The 6th Army failed to obtain a quick victory; winter came and with it Operation Uranus – the massive attack by Soviet forces on the flanks of the German corridor between the Don and Volga rivers 19 to 23 November 1942. The 6th Army was isolated and a major relief operation, (Operation Wintergewitter), which eventually failed, was undertaken by Field Marshal Erich von Manstein. Paulus was promoted by Hitler to the rank of Generalfeldmarschall on 31 January 1943 ostensibly in part because until that day no German Field Marshal had ever surrendered. In other words, Adolf Hitler expected Paulus to commit suicide, but Paulus soon surrendered to the Soviet Forces, contrary to orders by his political chief. The remaining forces of the 6th Army, under the independent command of General Karl Strecker, surrendered three days after in the Tractor Factory, at the north of Stalingrad. Although that was not the definitive end of the 6th Army on this occasion, it was one of the worst military disasters in German history. For the first time, an entire German field army had been completely destroyed.

Reformation – Battles in the East

During the last days of the Stalingrad encirclement, Hitler, in denial of events, had one man from every division in the 6th Army flown out in order to 'reconstitute' a new 6th Army (A.O.K. 6). This new formation became active on 5 March 1943, and was commanded by General Karl Adolf Hollidt and based on Army Detachment Hollidt. It later fought in Ukraine and Romania as part of Army Group South and Army Group South Ukraine. The army was again largely destroyed in a large encirclement during the Iassy-Kishinev Operation, but this time the army HQ survived. The 6th Army was the only German army to be encircled and destroyed thrice (including the final capitulation).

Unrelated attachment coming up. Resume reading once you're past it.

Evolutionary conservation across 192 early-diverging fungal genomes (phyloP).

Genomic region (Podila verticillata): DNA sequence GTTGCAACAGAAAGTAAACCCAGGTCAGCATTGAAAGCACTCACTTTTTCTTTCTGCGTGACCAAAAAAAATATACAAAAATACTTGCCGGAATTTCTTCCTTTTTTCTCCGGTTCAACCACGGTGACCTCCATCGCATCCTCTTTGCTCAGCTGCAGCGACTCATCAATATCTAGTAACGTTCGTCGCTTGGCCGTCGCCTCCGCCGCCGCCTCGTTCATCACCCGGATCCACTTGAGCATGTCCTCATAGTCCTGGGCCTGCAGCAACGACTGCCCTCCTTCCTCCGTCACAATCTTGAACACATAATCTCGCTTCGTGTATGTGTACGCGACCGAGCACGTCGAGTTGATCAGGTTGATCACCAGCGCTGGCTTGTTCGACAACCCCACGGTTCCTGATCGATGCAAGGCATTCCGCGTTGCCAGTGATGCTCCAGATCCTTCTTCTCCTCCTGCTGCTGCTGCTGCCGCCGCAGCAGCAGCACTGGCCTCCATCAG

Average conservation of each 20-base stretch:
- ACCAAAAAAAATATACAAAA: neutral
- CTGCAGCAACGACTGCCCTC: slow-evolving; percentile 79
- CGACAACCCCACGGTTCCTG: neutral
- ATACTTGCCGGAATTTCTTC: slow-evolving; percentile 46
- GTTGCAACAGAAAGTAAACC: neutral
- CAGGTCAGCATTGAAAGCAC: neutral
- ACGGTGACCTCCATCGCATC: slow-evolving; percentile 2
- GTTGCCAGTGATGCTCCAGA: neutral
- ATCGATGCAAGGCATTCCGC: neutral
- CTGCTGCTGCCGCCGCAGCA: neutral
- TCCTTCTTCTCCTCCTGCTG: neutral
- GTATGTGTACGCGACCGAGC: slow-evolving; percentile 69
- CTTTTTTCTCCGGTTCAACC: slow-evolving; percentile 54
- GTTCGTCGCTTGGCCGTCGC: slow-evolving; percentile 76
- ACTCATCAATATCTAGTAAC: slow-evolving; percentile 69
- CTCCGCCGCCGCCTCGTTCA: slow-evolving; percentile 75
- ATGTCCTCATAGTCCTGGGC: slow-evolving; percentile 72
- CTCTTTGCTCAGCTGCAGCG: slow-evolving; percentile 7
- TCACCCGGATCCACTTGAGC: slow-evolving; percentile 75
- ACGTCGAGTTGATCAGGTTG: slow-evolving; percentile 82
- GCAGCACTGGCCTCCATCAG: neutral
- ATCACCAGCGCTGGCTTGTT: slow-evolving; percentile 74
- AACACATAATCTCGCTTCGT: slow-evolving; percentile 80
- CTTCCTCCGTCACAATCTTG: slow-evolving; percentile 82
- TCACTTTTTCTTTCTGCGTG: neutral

Army Group Fretter-Pico

In October 1944, under the command of General of Artillery Maximilian Fretter-Pico, the 6th Army encircled and destroyed three Soviet tank corps of Mobile Group Pliyev under the command of Issa Pliyev in the Battle of Debrecen. During this time, the 6th Army had the Hungarian Second Army placed under its command, and it was known as "Army Group Fretter-Pico" (Armeegruppe Fretter-Pico).

Command passed to General der Panzertruppen Hermann Balck in December 1944. In January 1945, one of the 6th Army's subordinate units, the IX SS Alpine Corps (IX. SS-Gebirgskorps), was encircled in Budapest. SS-Gruppenführer Herbert Otto Gille's IV SS Tank Corps (IV. SS-Panzerkorps) was transferred to the 6th Army's command and a relief attempt, codenamed Operation Konrad, was launched during the 102-day siege of Budapest.

Army Group Balck

After the failure of Konrad III, the 6th Army was made part of "Army Group Balck" (Armeegruppe Balck). This army group fell back to the area near Lake Balaton. Several units, including the III Tank Corps (III.Panzerkorps), were involved in Operation Spring Awakening (Unternehmen Frühlingserwachen), while the rest of the Sixth Army provided defence for the left flank of the offensive, in the region near Székesfehérvár. After the failure of the offensive, the Sixth Army held the line until a major Soviet offensive, the Vienna Operation on 15 March, 1945. This offensive tore a gap in the 6th Army between the IV SS Tank Corps (IV. SS-Panzerkorps) and the 3rd Hungarian Army (subordinated to Balck's command), shattering the formation.

By the end of March 1945, the 6th Army was involved in a retreat towards Vienna. The shattered remnants of 6th Army surrendered to the Americans on 9 May, 1945.

Commanders

  • Field Marshal Walther von Reichenau (10 October 1939 – 29 December 1941)
  • Field Marshal Friedrich Paulus (30 December 1941 – 3 February 1943)
  • General Karl Adolf Hollidt (5 March 1943 – 7 April 1944)
  • General Maximilian de Angelis (8 April 1944 – 16 July 1944)
  • General Maximilian Fretter-Pico (17 July 1944 – 22 December 1944)
  • General Hermann Balck (23 December 1944 – 8 May 1945)